There needs to be some balance, an approach that finds middle ground between: a) draconian punishments for the non-violent possession of small amounts of drugs, and b) a hands-off, free-for-all, disregard-for-public-safety version of decriminalization.
From the Seattle Times:
Bus and train operators say so many people are smoking drugs on Seattle-area transit that the fumes, and volatile behavior, create a hazardous work environment that discourages ridership.
Narcotics smoking aboard transit took hold last summer, and now surpasses needles and marijuana in driver complaints. Since then, at least six operators asked to stop driving midshift, and 14 specifically mentioned feeling headaches, dizziness or irritated breathing.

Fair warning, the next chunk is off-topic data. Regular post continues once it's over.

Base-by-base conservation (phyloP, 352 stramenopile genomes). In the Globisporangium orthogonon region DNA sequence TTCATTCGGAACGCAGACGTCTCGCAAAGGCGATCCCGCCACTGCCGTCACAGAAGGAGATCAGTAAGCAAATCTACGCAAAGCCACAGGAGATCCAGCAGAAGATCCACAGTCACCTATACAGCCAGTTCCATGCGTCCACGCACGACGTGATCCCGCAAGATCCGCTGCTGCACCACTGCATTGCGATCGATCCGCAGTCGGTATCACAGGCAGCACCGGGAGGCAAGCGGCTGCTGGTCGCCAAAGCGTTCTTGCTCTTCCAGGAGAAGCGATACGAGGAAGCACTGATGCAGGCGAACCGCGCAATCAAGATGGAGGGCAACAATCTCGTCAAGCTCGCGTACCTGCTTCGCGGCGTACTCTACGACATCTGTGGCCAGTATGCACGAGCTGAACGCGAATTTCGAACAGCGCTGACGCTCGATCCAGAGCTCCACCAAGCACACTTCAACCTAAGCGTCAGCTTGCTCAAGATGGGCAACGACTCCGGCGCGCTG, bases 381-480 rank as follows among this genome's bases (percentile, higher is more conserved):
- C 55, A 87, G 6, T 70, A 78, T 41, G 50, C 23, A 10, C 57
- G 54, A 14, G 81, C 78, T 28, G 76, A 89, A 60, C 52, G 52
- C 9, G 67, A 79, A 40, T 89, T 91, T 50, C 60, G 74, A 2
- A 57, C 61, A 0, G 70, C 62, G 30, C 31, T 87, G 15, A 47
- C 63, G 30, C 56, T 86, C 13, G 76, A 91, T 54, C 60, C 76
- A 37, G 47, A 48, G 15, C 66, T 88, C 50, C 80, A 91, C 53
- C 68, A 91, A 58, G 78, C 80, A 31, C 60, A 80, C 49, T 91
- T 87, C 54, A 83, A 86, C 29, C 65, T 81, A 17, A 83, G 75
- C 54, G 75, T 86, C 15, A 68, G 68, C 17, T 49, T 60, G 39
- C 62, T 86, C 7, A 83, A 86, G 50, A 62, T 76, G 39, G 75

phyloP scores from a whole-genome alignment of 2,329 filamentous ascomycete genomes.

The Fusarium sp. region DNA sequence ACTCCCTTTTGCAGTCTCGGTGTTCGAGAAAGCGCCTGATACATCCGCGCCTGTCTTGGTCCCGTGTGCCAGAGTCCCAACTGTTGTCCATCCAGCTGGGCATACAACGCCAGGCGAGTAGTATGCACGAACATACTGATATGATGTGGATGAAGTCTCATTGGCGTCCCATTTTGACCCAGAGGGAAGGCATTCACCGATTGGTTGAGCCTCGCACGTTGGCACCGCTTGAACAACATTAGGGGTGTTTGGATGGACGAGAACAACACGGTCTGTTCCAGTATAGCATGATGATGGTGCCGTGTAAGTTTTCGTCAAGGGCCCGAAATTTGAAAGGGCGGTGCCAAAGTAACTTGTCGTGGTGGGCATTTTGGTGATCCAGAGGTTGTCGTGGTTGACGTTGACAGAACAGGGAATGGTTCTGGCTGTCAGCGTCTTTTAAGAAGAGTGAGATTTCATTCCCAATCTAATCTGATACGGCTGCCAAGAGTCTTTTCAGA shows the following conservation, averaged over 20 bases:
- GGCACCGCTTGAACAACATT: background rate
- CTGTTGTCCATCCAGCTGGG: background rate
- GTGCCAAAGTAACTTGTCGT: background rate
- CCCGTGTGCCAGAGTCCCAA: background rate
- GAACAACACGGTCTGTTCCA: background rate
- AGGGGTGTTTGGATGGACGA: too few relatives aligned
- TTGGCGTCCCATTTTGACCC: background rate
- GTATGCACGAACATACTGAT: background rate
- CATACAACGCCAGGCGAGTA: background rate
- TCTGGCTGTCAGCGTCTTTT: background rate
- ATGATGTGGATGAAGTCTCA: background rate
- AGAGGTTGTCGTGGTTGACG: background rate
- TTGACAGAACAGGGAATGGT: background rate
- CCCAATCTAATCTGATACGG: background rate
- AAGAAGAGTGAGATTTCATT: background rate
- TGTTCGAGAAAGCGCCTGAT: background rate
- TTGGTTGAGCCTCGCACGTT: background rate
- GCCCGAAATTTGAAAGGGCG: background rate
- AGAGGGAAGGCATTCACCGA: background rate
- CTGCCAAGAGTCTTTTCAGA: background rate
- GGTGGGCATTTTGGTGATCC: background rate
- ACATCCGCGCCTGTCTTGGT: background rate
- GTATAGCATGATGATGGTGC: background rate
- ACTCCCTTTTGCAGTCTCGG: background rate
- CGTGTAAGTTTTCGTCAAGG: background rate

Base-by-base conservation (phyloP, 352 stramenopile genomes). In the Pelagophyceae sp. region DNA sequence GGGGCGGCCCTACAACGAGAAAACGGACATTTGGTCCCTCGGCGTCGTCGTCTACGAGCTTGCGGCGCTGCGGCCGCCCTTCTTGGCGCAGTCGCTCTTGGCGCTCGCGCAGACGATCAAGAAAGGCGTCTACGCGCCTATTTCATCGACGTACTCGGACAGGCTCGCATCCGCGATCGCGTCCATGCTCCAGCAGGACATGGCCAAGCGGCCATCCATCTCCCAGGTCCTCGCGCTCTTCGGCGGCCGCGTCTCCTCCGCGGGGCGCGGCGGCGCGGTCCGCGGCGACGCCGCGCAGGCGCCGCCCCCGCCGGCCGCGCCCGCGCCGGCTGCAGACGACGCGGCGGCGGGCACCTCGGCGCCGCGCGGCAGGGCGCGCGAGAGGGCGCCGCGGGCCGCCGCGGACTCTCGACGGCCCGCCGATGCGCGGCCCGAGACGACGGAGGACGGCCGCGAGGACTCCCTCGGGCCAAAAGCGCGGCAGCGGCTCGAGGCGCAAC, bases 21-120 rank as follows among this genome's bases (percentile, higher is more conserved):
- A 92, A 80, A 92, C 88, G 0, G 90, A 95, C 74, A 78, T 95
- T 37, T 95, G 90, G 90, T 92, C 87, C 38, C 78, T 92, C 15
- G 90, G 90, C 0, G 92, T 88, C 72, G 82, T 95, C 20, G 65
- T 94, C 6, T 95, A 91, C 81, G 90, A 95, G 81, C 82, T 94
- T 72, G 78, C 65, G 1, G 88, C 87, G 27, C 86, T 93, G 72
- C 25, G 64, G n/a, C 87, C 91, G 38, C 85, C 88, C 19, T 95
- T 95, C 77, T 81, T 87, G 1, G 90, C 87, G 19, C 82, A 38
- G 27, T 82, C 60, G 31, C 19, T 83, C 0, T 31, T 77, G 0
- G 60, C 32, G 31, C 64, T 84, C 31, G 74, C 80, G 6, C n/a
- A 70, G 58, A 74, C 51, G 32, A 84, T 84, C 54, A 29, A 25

These are fumes from heating fentanyl, meth, and/or heroin.
In 2019, the Washington Post wrote about Seattle decriminalizing personal drug possession. While the article shares stories of people getting the help they need, it also points out pitfalls – how the city’s decriminalization policy doesn’t consistently lead to meaningful help, but often translates to a hands-off approach that lets problems fester – particularly a mix of hard drug use, untreated mental illness, homelessness, and violence. With the pandemic shutdowns, these problems have gotten worse.